Photo by Amy Zamarripa
I really wasn’t supposed to go out on Wednesday night. I was recording basics on Thursday - getting the bass and drum tracks down, the foundation for the rest of my recording, my first day in the studio, what I’d been working towards the whole year!
That afternoon, I finished my prep session with Dan where we played through some songs, made corrections to the charts that I would then re-write cleanly that night. I went to wait for the bus. I wanted to go to the store and get some olives because Sally the Studio Cat had gotten her face in the ones I’d bought earlier that week. I’d been off dairy since mid-March and some nice fancy olives had seemed like they would be a good stand in for cheese.
As I sat at the stop looking up the bus schedule, a little voice pestered me to go to the Red Shed Open Mic. It was the first one of the warm season, so I hadn’t been since last year. ”Don’t be silly,” I told the voice, “You can’t go out tonight. I know you think it would be cool to have 135 open mics under your belt before recording, but really, 134 is just as good and you need the rest!” ”Red Shed, Red Shed, Red Shed!” it chanted.
I started walking toward the other bus stop, to the bus I’d need to take to get to the Red Shed. I figured I could still make up my mind to go home or to the store instead. I figured if I did go, I could leave early, and I could even do my charts while listening to the other musicians.
Still, as I sat there waiting for the bus, I had plenty enough time to change my mind. But the little voice was persistant and clear. I’m not always clear enough myself to listen, but when I can hear, those little intuitive voices don’t tend to steer me wrong, so when the bus pulled up, I hopped on.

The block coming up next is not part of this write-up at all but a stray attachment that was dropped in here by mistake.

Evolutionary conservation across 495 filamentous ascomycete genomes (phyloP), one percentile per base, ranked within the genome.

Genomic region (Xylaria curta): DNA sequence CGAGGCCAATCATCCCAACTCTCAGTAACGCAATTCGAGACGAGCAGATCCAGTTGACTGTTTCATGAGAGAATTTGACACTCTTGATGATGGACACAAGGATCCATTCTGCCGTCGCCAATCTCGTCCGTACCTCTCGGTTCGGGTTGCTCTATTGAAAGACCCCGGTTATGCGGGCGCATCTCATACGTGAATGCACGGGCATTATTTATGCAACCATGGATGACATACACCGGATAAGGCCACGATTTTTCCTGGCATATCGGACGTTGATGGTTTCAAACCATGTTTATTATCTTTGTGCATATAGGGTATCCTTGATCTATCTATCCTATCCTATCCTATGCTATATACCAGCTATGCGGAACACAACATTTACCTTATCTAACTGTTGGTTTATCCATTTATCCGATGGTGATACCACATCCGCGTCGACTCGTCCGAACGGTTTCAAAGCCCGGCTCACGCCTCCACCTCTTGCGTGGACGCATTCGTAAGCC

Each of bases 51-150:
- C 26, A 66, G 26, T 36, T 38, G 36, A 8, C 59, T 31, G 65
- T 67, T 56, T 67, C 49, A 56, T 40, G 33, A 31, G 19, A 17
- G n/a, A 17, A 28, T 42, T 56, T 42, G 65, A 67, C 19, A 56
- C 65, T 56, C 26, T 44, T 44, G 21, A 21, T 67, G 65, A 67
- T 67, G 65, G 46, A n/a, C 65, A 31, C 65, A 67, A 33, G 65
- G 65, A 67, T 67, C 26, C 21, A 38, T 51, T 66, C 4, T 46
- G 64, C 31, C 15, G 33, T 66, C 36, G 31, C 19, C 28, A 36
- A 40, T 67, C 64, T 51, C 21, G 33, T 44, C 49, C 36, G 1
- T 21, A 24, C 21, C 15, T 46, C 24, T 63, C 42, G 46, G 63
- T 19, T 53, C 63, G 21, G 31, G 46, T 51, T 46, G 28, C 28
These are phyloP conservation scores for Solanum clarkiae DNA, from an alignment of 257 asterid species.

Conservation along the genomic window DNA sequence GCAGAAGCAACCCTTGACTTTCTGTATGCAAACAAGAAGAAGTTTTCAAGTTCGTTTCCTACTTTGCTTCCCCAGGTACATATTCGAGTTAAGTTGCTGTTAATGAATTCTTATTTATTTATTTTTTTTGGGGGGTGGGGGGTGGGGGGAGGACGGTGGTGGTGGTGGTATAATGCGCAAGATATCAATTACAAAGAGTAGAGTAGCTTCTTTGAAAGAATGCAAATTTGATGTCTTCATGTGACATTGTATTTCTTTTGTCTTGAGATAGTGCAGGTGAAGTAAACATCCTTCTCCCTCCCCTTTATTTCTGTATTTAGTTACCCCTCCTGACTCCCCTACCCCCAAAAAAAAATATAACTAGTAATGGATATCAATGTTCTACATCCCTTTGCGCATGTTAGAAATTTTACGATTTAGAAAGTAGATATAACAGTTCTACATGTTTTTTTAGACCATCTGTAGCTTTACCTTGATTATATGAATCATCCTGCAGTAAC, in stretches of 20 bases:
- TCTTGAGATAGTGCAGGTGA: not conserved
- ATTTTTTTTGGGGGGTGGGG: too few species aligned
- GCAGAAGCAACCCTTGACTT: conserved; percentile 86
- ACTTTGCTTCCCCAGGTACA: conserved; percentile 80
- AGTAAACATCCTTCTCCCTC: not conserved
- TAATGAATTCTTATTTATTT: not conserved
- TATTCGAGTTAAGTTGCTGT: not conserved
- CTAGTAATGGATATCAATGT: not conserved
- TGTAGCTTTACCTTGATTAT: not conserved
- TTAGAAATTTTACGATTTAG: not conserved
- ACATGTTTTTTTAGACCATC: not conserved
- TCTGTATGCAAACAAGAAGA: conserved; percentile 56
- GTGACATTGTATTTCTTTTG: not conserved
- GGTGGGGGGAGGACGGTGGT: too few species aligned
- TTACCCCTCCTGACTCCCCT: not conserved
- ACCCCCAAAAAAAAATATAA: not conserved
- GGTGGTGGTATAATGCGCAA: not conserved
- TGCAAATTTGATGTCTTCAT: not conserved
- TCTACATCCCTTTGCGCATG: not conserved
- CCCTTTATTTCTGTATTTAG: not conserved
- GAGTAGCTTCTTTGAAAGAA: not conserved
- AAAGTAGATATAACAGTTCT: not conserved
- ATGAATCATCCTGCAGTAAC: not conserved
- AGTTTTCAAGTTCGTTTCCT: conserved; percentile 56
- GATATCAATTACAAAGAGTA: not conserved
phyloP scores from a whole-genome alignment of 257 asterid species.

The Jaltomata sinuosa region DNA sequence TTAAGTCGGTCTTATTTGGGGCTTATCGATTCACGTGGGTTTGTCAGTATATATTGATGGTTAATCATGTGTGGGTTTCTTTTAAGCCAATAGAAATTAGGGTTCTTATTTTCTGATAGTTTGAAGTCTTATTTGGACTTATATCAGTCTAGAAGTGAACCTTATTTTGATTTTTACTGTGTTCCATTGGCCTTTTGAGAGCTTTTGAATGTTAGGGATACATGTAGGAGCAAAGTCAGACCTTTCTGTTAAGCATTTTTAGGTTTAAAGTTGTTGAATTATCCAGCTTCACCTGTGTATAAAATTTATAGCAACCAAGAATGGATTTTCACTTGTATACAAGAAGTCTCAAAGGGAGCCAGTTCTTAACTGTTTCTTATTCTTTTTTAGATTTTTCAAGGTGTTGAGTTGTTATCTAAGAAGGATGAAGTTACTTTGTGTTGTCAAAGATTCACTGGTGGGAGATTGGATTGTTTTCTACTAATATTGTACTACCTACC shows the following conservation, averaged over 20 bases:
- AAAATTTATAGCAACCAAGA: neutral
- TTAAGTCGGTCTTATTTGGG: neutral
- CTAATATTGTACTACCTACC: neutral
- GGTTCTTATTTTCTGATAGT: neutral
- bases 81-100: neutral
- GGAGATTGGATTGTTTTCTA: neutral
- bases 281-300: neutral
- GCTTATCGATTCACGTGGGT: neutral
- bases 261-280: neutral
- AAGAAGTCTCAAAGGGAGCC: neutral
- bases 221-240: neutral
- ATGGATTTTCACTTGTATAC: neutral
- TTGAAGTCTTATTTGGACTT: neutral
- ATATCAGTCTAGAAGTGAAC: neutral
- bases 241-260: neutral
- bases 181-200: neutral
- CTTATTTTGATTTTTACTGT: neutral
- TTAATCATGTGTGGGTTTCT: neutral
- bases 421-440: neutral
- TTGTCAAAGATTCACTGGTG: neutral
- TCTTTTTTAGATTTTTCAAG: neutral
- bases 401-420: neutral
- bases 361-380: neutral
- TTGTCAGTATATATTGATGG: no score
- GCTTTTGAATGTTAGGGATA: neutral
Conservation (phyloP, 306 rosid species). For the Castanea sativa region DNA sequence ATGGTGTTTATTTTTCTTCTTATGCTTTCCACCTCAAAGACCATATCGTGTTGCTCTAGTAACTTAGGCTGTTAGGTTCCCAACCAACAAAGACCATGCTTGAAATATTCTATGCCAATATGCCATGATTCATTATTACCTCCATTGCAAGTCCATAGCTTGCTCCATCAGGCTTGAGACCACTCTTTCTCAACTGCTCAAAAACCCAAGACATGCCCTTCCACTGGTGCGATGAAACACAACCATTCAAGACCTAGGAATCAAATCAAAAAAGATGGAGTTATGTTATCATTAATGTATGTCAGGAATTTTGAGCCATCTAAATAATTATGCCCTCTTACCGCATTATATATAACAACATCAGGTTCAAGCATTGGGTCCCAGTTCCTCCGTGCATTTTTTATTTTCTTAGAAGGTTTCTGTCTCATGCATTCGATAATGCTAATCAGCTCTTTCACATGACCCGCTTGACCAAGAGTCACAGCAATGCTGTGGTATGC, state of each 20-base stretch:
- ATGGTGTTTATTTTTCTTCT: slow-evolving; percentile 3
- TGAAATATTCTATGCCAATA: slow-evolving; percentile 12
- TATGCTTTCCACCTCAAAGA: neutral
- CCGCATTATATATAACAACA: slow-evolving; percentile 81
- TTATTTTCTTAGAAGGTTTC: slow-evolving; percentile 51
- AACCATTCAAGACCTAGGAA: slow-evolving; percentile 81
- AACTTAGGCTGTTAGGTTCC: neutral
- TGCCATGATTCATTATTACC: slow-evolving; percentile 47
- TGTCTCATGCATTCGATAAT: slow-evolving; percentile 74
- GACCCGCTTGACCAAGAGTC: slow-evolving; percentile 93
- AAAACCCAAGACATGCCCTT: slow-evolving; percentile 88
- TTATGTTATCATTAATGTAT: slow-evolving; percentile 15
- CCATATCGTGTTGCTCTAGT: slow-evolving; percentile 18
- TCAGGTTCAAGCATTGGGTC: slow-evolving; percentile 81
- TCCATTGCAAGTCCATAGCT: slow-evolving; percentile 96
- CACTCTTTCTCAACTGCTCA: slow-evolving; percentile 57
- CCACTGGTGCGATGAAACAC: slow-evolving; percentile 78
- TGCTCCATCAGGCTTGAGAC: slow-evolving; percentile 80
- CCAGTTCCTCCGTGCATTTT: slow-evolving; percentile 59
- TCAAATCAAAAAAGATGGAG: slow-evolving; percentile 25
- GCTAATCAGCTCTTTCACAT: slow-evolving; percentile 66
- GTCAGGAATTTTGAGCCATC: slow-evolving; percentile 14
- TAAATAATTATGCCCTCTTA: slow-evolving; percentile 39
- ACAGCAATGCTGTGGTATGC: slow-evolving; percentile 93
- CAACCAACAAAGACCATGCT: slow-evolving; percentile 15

I missed the Red Shed stop, but luckily the next stop was at the point where the bus looped back around, and even with that delay I made it in time to find Amy setting up the stage. Except she couldn’t find the mic or the cord for it. I had both my mic and cord in my gig bag. Amy made it through her first song with a noisy guitar buzz before we decided to try my guitar cord too, and sure enough, the buzz went away!
“Fine,” I told the smug little voice in my head, “You were right, I had to come. Only now I can’t leave early! And I should have listened when you said to grab a granola bar from the studio!”
Luckily the food truck in the parking lot had veggie burgers. I had to pay an ATM fee to get cash out to buy one but I was pretty hungry and in it for the long haul that night. Since it was the first night back, the list was light and we got to play five songs each. I played all five of my EP songs, and I didn’t take Amy up on the offer to play a second time at the end because I wanted to save my voice and I could feel it getting tired from the long day and the air cooling down. She gave me a ride home and it was fun to catch up a bit, we hadn’t hung out in a while.
Somehow over the course of events at Red Shed, I forgot to rewrite my song charts, but I figured getting to bed ASAP was the top priority, I didn’t have to be to the studio till 11:30am.
Songs: Keep Telling Me, Anchor, Jonah’s Whale, Rain Song, Shoreline of Alaska